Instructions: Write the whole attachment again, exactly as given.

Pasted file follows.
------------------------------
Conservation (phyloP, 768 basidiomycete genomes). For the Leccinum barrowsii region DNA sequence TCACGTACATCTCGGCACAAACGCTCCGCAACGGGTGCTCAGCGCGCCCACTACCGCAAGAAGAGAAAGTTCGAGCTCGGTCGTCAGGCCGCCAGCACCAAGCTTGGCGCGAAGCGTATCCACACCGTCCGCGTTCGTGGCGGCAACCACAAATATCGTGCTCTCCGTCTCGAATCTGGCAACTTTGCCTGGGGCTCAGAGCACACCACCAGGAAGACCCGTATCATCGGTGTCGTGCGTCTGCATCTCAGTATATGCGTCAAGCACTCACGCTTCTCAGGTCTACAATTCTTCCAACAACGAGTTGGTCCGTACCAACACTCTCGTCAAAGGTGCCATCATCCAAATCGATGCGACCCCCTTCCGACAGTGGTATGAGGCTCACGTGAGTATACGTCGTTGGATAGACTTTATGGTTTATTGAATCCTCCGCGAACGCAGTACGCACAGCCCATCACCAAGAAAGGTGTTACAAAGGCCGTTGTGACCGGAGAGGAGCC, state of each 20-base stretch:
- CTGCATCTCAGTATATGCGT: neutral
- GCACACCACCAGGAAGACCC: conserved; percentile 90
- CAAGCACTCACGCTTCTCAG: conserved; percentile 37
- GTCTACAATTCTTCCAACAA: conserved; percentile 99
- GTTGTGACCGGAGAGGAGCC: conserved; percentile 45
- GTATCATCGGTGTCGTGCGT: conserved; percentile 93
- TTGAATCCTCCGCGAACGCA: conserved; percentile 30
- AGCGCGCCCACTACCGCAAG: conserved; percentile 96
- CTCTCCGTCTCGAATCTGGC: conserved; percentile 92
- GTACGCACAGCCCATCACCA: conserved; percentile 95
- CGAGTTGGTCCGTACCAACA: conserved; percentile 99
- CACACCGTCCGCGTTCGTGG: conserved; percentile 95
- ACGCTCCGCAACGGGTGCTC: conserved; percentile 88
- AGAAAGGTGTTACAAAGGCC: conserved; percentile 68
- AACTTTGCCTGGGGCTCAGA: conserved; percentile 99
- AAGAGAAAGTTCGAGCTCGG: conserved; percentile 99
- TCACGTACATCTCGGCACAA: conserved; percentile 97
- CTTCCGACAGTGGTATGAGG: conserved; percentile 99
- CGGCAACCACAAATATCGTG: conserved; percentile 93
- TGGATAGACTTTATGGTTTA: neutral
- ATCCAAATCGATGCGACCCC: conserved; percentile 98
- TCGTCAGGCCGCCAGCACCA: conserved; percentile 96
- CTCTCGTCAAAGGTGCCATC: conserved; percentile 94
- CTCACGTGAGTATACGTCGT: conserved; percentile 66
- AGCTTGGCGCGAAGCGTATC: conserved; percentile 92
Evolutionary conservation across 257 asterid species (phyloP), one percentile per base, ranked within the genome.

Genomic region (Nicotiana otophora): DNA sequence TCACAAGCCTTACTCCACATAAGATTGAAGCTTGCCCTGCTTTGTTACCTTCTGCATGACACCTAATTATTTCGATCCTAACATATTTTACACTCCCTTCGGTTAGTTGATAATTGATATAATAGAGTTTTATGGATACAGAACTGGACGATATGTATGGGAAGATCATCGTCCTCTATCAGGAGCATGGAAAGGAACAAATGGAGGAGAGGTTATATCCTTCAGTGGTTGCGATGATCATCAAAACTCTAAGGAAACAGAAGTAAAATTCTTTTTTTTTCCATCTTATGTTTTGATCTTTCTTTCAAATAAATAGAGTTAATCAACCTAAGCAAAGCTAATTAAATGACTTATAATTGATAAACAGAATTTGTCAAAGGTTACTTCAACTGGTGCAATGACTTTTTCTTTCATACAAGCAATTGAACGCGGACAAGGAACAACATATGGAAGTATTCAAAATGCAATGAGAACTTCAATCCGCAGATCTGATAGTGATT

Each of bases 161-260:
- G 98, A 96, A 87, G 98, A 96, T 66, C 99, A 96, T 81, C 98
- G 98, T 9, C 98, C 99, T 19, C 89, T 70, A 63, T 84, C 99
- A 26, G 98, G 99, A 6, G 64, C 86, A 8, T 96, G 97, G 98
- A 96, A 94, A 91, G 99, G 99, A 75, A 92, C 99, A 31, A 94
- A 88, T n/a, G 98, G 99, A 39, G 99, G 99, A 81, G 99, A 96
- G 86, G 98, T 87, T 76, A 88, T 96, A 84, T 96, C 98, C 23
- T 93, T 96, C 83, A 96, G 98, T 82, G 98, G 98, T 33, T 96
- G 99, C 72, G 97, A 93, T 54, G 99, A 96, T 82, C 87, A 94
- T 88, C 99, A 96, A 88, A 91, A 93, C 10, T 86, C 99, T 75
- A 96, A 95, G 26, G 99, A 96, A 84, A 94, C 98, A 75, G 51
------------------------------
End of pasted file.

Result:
Conservation (phyloP, 768 basidiomycete genomes). For the Leccinum barrowsii region DNA sequence TCACGTACATCTCGGCACAAACGCTCCGCAACGGGTGCTCAGCGCGCCCACTACCGCAAGAAGAGAAAGTTCGAGCTCGGTCGTCAGGCCGCCAGCACCAAGCTTGGCGCGAAGCGTATCCACACCGTCCGCGTTCGTGGCGGCAACCACAAATATCGTGCTCTCCGTCTCGAATCTGGCAACTTTGCCTGGGGCTCAGAGCACACCACCAGGAAGACCCGTATCATCGGTGTCGTGCGTCTGCATCTCAGTATATGCGTCAAGCACTCACGCTTCTCAGGTCTACAATTCTTCCAACAACGAGTTGGTCCGTACCAACACTCTCGTCAAAGGTGCCATCATCCAAATCGATGCGACCCCCTTCCGACAGTGGTATGAGGCTCACGTGAGTATACGTCGTTGGATAGACTTTATGGTTTATTGAATCCTCCGCGAACGCAGTACGCACAGCCCATCACCAAGAAAGGTGTTACAAAGGCCGTTGTGACCGGAGAGGAGCC, state of each 20-base stretch:
- CTGCATCTCAGTATATGCGT: neutral
- GCACACCACCAGGAAGACCC: conserved; percentile 90
- CAAGCACTCACGCTTCTCAG: conserved; percentile 37
- GTCTACAATTCTTCCAACAA: conserved; percentile 99
- GTTGTGACCGGAGAGGAGCC: conserved; percentile 45
- GTATCATCGGTGTCGTGCGT: conserved; percentile 93
- TTGAATCCTCCGCGAACGCA: conserved; percentile 30
- AGCGCGCCCACTACCGCAAG: conserved; percentile 96
- CTCTCCGTCTCGAATCTGGC: conserved; percentile 92
- GTACGCACAGCCCATCACCA: conserved; percentile 95
- CGAGTTGGTCCGTACCAACA: conserved; percentile 99
- CACACCGTCCGCGTTCGTGG: conserved; percentile 95
- ACGCTCCGCAACGGGTGCTC: conserved; percentile 88
- AGAAAGGTGTTACAAAGGCC: conserved; percentile 68
- AACTTTGCCTGGGGCTCAGA: conserved; percentile 99
- AAGAGAAAGTTCGAGCTCGG: conserved; percentile 99
- TCACGTACATCTCGGCACAA: conserved; percentile 97
- CTTCCGACAGTGGTATGAGG: conserved; percentile 99
- CGGCAACCACAAATATCGTG: conserved; percentile 93
- TGGATAGACTTTATGGTTTA: neutral
- ATCCAAATCGATGCGACCCC: conserved; percentile 98
- TCGTCAGGCCGCCAGCACCA: conserved; percentile 96
- CTCTCGTCAAAGGTGCCATC: conserved; percentile 94
- CTCACGTGAGTATACGTCGT: conserved; percentile 66
- AGCTTGGCGCGAAGCGTATC: conserved; percentile 92
Evolutionary conservation across 257 asterid species (phyloP), one percentile per base, ranked within the genome.

Genomic region (Nicotiana otophora): DNA sequence TCACAAGCCTTACTCCACATAAGATTGAAGCTTGCCCTGCTTTGTTACCTTCTGCATGACACCTAATTATTTCGATCCTAACATATTTTACACTCCCTTCGGTTAGTTGATAATTGATATAATAGAGTTTTATGGATACAGAACTGGACGATATGTATGGGAAGATCATCGTCCTCTATCAGGAGCATGGAAAGGAACAAATGGAGGAGAGGTTATATCCTTCAGTGGTTGCGATGATCATCAAAACTCTAAGGAAACAGAAGTAAAATTCTTTTTTTTTCCATCTTATGTTTTGATCTTTCTTTCAAATAAATAGAGTTAATCAACCTAAGCAAAGCTAATTAAATGACTTATAATTGATAAACAGAATTTGTCAAAGGTTACTTCAACTGGTGCAATGACTTTTTCTTTCATACAAGCAATTGAACGCGGACAAGGAACAACATATGGAAGTATTCAAAATGCAATGAGAACTTCAATCCGCAGATCTGATAGTGATT

Each of bases 161-260:
- G 98, A 96, A 87, G 98, A 96, T 66, C 99, A 96, T 81, C 98
- G 98, T 9, C 98, C 99, T 19, C 89, T 70, A 63, T 84, C 99
- A 26, G 98, G 99, A 6, G 64, C 86, A 8, T 96, G 97, G 98
- A 96, A 94, A 91, G 99, G 99, A 75, A 92, C 99, A 31, A 94
- A 88, T n/a, G 98, G 99, A 39, G 99, G 99, A 81, G 99, A 96
- G 86, G 98, T 87, T 76, A 88, T 96, A 84, T 96, C 98, C 23
- T 93, T 96, C 83, A 96, G 98, T 82, G 98, G 98, T 33, T 96
- G 99, C 72, G 97, A 93, T 54, G 99, A 96, T 82, C 87, A 94
- T 88, C 99, A 96, A 88, A 91, A 93, C 10, T 86, C 99, T 75
- A 96, A 95, G 26, G 99, A 96, A 84, A 94, C 98, A 75, G 51